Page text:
Debt is a way of life in America. In 2018, the average U.S. household carried $8,284 in credit card debt alone—an amount that’s on the rise year over year. Then there are other types of debts to consider: mortgages, auto loans, medical bills, auto loans, etc. It’s not unusual for Americans to carry tens or hundreds of thousands of dollars in debt just to pay for the basics of modern life.
This begs the question: Why do Americans have so much debt, exactly?
Debt Is More Than “Overspending” Alone
There are many misconceptions and stereotypes about debt floating around out there. One major assumption is that debt is the result of overspending alone. This frames debt as a voluntary problem; people simply want to buy more, so they do. It points to a lack of self-control, treating debt like a personal failing rather than the system-wide phenomenon it really is.
Sure, people can and do use credit cards to buy nonessentials at times. But it’s simply untrue to assume this is the leading reason debt is so high in America. As CNBC reports, a recent survey found 42 percent of U.S. adults cite “making ends meet” as the main reason they racked up debt on their credit cards. The next most frequent response? Car repairs accounted for 29 percent of debt, while medical bills followed closely with 27 percent of responses.
This just goes to show that “needs” often outrank “wants” in terms of reasons for taking on debt. Sure, people put vacations, shopping sprees and restaurant tabs on their credit cards. But it’s clearly inaccurate—and unfair to hardworking American consumers trying to stay afloat in our economy—to chalk up debt to overspending alone.
Factors Driving Up Debt for U.S. Consumers
To understand the pervasiveness of debt in America, it helps to look at larger forces influencing consumers rather than individual actions alone.
Andrew Housser, debt relief guru and co-founder of Freedom Financial Network, offers a few contributing reason for high debt levels in this country: To start, people do not always get a fundamental education in managing their finances. Here’s what else he has to say: “Combine that with massive financial service companies actually paying behavioral economists to hone ways to get consumers to take on as much debt as possible, while paying only the required minimum payment, and you have a sure recipe for trapping people in debt.”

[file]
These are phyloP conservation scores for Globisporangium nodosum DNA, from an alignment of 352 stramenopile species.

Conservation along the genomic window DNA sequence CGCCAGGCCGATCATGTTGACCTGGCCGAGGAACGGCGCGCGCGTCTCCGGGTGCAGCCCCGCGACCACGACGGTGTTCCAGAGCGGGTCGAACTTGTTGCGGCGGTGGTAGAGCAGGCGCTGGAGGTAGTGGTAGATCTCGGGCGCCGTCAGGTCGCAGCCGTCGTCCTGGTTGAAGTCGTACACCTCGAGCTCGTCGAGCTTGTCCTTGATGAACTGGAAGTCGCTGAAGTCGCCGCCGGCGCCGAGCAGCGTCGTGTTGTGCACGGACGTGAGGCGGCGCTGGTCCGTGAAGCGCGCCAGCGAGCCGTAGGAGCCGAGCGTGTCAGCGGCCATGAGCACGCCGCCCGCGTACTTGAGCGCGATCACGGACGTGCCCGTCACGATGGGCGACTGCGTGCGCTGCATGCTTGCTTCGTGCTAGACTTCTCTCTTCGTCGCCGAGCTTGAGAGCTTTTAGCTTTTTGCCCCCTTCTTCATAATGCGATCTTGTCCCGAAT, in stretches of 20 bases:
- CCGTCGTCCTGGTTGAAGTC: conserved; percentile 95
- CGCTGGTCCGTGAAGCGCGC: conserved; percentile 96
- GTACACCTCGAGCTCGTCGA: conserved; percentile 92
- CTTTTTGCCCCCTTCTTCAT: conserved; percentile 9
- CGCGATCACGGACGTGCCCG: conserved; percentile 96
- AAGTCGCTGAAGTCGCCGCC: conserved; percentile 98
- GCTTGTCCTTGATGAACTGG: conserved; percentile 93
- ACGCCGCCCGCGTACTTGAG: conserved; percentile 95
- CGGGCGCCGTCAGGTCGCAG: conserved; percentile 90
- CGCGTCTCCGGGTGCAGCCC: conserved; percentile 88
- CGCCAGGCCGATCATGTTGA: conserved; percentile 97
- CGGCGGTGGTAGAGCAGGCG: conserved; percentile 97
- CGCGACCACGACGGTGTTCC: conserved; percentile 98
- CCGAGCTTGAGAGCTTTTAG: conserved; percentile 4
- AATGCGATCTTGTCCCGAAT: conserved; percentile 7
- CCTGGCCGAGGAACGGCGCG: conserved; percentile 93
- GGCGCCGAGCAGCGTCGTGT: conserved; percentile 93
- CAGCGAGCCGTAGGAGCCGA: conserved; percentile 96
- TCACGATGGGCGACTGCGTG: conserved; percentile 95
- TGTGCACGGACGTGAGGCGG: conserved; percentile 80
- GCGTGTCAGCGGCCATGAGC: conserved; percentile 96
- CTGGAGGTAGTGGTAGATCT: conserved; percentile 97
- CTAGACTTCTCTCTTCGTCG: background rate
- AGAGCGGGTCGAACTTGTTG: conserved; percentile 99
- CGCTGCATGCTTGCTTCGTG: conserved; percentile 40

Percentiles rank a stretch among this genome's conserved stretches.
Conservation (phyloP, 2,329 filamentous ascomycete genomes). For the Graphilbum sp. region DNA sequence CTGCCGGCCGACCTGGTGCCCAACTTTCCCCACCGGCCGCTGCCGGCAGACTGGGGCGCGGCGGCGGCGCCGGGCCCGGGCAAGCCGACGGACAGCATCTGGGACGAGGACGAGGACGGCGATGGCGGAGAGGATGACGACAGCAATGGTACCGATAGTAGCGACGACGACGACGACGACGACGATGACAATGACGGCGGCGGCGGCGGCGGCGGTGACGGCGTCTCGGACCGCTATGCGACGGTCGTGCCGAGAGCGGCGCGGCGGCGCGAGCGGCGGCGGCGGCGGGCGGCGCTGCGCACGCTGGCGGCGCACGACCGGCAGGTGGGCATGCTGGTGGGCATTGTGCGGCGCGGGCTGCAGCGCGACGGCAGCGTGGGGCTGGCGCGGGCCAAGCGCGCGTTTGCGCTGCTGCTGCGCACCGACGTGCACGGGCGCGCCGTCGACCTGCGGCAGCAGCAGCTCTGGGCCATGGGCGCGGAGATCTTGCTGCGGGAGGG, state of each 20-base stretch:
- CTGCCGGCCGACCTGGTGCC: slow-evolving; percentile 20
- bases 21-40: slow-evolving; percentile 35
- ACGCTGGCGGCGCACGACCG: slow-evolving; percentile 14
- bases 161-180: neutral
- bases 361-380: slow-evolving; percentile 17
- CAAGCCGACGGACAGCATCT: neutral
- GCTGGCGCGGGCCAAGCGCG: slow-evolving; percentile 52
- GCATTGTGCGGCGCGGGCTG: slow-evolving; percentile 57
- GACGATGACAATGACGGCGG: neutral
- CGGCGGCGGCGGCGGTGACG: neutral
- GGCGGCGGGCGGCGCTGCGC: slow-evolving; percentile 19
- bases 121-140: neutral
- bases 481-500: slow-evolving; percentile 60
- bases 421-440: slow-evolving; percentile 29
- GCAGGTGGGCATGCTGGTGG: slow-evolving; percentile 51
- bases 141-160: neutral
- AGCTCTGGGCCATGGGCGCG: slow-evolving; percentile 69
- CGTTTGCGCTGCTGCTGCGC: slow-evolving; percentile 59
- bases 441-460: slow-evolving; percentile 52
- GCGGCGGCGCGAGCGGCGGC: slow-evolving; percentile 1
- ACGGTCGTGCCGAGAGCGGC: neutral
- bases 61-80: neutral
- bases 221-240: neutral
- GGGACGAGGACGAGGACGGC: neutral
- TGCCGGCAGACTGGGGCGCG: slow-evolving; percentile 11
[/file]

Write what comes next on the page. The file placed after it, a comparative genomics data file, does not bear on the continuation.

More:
Another key factor fueling the cycle of person debt for many Americans is the fact that the cost of living is climbing faster than income is growing. It’s simply more expensive to exist now than it was in the past—but income hasn’t grown in proportion to these rising costs. Housing costs more, whether you’re buying a home or renting an apartment. Getting a college education costs more and has become necessary to secure many entry-level jobs. And paying for healthcare, both routine and emergency, certainly costs more than it did in the past.
Salaries aren’t keeping up with these skyrocketing costs, meaning people are more often turning to debt to make up the difference. While consumers can and should streamline their spending to try to minimize the amount of debt they have to take on, it’s only fair to acknowledge the role these larger conditions are playing in boosting debt for American consumers.
Why do Americans have so much debt? The answer is deeper than just “overspending.” The best thing people can do is educate themselves on how to manage their finances effectively so they can stretch each dollar they do earn farther. Furthermore, it’s worth looking into ways to eliminate debt before it gets out of hand.
Disclaimer: This content does not necessarily represent the views of IWB.